• Engineers once pumped ethyl mercaptan into natural gas lines and allowed turkey vultures to find the leaks, since this chemical smells like rotting flesh.
food chains
Food Chains
  • 1. Refer back to our marine food chain. Which animals were producers, consumers, and decomposers? What type of consumer was each animal?
  • 2. Think about your last meal. Trace the origin of the energy you received from each type of food.
food chain
Food Chain
  • Food Chain: a diagram that shows how energy in food flows from one organism to another
  • Food web: a diagram that shows feeding relationships between organisms in an ecosystem; shows how matter and energy are transferred between organisms.
energy pyramid
Energy Pyramid
  • Energy pyramids show that energy decreases towards the consumer.
  • Energy pyramids show that number of organisms increases in the direction towards the producer.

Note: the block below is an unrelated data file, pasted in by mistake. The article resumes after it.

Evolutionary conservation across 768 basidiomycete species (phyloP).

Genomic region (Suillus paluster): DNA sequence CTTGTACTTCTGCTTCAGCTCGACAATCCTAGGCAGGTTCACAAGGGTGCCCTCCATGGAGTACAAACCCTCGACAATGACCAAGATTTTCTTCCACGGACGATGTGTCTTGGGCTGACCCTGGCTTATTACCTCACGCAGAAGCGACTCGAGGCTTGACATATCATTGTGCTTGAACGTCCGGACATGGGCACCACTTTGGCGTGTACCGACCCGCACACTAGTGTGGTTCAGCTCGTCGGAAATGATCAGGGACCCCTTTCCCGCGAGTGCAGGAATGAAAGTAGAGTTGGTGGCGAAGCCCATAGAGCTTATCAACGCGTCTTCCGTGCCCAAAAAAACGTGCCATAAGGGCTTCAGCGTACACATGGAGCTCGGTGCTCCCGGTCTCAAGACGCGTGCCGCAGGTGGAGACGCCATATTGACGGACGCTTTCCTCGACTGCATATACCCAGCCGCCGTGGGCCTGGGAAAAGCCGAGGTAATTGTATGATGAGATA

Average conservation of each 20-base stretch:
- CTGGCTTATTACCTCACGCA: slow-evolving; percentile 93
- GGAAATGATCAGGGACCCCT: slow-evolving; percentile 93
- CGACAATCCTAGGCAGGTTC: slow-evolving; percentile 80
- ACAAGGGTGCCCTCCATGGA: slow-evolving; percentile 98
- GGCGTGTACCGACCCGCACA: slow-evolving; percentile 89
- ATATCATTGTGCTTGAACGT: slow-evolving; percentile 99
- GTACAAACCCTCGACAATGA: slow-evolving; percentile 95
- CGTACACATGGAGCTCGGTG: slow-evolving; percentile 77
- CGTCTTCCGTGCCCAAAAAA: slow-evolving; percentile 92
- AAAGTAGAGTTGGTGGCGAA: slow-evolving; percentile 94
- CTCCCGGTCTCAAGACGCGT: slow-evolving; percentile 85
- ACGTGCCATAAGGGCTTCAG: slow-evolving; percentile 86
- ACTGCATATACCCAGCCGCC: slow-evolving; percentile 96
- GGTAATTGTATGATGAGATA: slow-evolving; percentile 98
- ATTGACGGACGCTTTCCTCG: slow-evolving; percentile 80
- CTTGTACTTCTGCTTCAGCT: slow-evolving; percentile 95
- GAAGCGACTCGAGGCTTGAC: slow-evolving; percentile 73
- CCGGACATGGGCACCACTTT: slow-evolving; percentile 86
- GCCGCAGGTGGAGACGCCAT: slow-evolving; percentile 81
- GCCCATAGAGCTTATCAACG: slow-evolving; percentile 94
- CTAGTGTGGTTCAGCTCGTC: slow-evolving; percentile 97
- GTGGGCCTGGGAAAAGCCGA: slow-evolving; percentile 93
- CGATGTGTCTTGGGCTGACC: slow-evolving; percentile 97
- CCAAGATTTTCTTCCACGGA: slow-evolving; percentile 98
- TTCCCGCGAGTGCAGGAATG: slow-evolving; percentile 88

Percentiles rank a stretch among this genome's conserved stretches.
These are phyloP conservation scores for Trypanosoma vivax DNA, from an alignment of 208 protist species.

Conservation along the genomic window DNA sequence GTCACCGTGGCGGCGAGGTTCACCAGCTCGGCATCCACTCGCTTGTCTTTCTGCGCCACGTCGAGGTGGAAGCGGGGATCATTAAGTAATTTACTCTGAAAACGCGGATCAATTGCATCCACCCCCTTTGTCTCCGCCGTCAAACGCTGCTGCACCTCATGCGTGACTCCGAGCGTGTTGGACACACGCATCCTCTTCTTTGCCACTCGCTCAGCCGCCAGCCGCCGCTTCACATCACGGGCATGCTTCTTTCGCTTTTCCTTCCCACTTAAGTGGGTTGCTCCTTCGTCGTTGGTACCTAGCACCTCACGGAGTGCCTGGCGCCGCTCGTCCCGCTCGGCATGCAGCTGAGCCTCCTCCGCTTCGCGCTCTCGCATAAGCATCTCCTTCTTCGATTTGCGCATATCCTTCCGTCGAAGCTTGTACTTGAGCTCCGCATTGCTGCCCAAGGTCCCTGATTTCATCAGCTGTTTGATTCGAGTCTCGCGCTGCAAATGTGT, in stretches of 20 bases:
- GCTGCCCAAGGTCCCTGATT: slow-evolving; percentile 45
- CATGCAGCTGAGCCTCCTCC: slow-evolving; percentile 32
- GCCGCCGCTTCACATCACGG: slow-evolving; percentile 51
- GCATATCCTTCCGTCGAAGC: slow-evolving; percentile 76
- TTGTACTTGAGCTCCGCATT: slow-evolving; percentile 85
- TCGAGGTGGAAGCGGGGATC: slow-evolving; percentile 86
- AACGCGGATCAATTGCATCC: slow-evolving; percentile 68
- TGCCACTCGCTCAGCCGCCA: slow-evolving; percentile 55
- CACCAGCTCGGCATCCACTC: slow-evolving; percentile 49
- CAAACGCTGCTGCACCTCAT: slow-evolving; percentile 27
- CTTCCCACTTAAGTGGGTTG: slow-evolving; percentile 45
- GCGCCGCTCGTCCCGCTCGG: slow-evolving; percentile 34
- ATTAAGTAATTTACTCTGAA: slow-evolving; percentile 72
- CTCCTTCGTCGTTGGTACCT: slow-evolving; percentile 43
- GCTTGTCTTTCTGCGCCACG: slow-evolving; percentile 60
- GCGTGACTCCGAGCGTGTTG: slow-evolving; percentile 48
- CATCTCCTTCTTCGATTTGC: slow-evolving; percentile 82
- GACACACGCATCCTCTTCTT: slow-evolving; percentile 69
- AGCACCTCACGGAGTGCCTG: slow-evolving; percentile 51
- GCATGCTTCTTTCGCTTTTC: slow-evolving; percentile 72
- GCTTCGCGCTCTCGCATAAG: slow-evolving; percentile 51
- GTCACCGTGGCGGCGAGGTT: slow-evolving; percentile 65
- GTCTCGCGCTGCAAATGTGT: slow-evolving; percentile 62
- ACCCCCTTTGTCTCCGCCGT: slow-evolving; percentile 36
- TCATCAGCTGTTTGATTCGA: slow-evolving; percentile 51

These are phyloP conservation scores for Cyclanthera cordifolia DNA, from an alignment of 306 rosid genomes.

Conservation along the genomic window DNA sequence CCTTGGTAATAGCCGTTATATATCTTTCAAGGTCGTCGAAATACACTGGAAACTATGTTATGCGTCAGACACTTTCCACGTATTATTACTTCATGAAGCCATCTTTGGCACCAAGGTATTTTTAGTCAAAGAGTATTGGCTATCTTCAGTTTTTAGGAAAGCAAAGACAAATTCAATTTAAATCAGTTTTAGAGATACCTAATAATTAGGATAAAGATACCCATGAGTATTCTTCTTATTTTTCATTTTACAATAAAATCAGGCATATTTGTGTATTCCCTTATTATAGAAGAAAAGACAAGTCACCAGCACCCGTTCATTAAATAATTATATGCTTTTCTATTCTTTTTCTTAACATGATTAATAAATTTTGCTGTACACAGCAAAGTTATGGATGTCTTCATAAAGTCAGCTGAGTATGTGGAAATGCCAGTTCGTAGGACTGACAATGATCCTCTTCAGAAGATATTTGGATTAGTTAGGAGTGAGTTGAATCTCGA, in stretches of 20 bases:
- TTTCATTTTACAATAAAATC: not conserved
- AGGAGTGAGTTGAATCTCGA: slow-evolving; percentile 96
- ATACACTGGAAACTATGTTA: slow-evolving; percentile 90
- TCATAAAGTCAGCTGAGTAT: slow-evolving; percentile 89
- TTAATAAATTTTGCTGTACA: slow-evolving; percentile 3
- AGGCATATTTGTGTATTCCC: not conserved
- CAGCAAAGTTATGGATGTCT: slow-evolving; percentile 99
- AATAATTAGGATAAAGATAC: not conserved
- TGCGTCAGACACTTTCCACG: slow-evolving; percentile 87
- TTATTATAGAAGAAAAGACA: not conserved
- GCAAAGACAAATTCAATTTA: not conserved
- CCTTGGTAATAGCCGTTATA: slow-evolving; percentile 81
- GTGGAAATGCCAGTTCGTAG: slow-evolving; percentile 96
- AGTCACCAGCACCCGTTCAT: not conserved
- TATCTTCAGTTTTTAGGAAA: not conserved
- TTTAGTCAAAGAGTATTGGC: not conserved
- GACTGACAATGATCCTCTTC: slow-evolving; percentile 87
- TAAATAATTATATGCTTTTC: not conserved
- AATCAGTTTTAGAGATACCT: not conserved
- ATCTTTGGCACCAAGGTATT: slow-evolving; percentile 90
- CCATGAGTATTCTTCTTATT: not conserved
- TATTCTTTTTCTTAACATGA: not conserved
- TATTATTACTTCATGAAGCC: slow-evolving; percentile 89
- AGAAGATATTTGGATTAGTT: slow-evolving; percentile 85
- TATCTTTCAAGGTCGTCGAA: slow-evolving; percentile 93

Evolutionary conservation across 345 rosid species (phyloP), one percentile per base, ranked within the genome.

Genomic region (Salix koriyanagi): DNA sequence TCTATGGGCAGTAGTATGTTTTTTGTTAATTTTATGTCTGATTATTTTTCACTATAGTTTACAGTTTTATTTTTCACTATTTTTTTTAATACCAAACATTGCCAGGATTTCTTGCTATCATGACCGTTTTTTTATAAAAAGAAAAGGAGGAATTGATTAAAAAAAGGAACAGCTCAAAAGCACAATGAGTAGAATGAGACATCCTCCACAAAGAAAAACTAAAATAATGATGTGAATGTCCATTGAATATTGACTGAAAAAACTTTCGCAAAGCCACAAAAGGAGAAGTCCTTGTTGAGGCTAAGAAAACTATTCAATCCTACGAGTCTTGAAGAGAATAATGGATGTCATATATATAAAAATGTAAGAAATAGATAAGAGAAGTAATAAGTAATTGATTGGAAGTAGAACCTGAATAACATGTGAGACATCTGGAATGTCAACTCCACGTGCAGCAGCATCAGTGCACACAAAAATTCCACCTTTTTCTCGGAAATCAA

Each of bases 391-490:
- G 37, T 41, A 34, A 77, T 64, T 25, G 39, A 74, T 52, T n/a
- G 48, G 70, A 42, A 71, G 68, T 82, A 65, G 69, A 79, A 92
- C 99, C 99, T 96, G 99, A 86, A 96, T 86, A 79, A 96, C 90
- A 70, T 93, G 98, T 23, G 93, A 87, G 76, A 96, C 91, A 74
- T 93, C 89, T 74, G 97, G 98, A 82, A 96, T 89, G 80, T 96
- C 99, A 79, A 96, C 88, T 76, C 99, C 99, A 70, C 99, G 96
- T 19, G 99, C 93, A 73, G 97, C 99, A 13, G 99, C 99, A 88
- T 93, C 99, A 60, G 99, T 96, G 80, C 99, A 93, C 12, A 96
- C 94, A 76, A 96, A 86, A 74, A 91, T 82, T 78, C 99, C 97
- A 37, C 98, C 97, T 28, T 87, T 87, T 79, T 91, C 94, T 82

gray wolves
Gray Wolves
  • 1. Gray wolves are _____ on the food chain.
  • 2. How are gray wolves related to overgrazing?
gray wolves21
Gray Wolves
  • 3. How are other animals affected by the disappearance of the gray wolves?
  • 4. What is the controversy in Yellowstone National Park related to reintroducing gray wolves? Do you think these concerns are valid? Why or why not?
human population
Human Population
  • The human population exemplifies exponential growth.
  • The larger the human population becomes, the faster the population grows.
what do you think
What do you think?
  • 1. Why do you think the human population has exhibited exponential growth?
  • 2. What do you think could cause the human population to stop growing?
limiting factors
Limiting Factors
  • A limiting factor is a resource that is so scarce that it limits the size of a population.
  • What did you think the limiting factors are for the human population?
carrying capacity29
Carrying Capacity
  • The largest population that an environment can support is known as the carrying capacity.
  • Do you think that the human population has reached its carrying capacity? Why or why not?
how do organisms affect one another
How do organisms affect one another?
  • Competition
  • Predator/Prey
  • Symbiotic Relationships